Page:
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Officier d'Académie; Professor of Languages; Member of the
“Association Polytechnique,” Paris.
REVISED, AND ADAPTED TO THE USE OF AMERICAN
SCHOOLS AND COLLEGES,
ALFRED HENNEQUIN, Ph. D.
“First French Reading Lessons,” etc.
AMERICAN BOOK COMPANY
We would respectfully advise teachers using this book to adopt the plan of study suggested hereafter:
1st. Lay all possible stress on a correct pronunciation. Do not, however, delay the study of the Grammar proper too long. Should the students find the application of the rules on pronunciation too difficult, give the rules yourself in connection with practical illustrations from the words of the “Lessons;" and then, at some later time, review the rules in the book.
2d. If the exercises are too long for the time allotted to the study of French, assign certain portions in each of the exercises, both from the beginning and the end of the “Lesson.”
3d. Use the French Exercises, at the end of Part First (p. 199), in connection with the first twenty-five lessons.
4th. Begin the study of the Verbs, as independent work, as soon as the scholars have become familiar with the pronunciation. Devote whole recitations to this portion of the Grammar once in a while. If necessary, use a separate work, dealing with the Verbs only, especially if you wish to begin to read before Part First has been completed.
5th. When the Reader" is first introduced, attach a great deal of importance to the words, explaining, when this is possible, their relation to English or their formation in French ; and use the text principally as a means of reviewing and explaining the Grammar.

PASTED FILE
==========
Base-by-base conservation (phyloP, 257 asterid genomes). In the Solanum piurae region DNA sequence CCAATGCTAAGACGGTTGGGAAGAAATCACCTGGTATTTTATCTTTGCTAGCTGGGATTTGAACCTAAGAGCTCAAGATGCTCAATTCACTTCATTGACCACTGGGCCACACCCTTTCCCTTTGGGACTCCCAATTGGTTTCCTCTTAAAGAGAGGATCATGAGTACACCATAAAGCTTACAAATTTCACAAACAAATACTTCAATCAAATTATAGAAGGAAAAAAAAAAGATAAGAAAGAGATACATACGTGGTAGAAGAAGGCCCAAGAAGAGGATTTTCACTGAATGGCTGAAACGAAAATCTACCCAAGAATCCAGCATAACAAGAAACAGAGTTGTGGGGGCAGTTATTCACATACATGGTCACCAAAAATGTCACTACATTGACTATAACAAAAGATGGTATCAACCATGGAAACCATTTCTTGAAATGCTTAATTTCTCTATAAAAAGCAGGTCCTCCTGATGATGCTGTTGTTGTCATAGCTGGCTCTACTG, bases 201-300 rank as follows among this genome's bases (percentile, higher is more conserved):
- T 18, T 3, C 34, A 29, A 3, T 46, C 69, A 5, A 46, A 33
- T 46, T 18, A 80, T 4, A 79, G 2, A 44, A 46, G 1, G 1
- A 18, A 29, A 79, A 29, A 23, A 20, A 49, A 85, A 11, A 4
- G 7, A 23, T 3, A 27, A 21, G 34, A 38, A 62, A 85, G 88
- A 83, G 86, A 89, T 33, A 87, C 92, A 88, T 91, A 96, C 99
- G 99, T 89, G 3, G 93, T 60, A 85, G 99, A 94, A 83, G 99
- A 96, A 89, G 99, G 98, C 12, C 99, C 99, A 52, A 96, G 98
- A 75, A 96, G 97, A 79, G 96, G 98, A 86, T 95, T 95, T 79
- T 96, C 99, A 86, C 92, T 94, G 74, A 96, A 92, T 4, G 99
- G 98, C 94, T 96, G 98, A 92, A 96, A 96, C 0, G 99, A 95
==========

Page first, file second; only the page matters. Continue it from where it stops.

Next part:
6th. Make conversation, from the very beginning, an important phase of the study of the language.
Entered according to Act of Congress, in the year 1873, by WILSON, HINKLE & Co.,
in the Office of the Librarian of Congress, at Washington.
Copyright, 1881, by VAN ANTWERP, BRAGG & Co.
DUFF. HENN FR.
This revised edition of Professor Duffet's FRENCH METHOD does not differ in the main from the original work, which has, in a very short time, become so favorably known in Europe and in this country. It is still an eminently “Progressive and Practical French Method for the Study of the French Language."
The object to be attained in studying a foreign language is certainly to understand it, to speak it, and to write it at the earliest possible moment. With this in view, Professor Duffet introduces the student to the language itself in its most useful and practical forms from the very beginning. Before the twenty-five “Lessons" composing the Part First have been studied, the learner already understands and can apply most of the principles of the grammar of the language, and has become tolerably familiar with French conversation. It is, in fact, a colloquial grammar, simple but thorough, short and complete.
We do not claim, as reviser, to have added much to the intrinsic value of the work. Our object has been to adapt the book to the requirements of American schools and colleges : our principal task having consisted in an endeavor to facilitate the acquirements of some of the leading features of the work. Most of the important changes that have been made occur in Part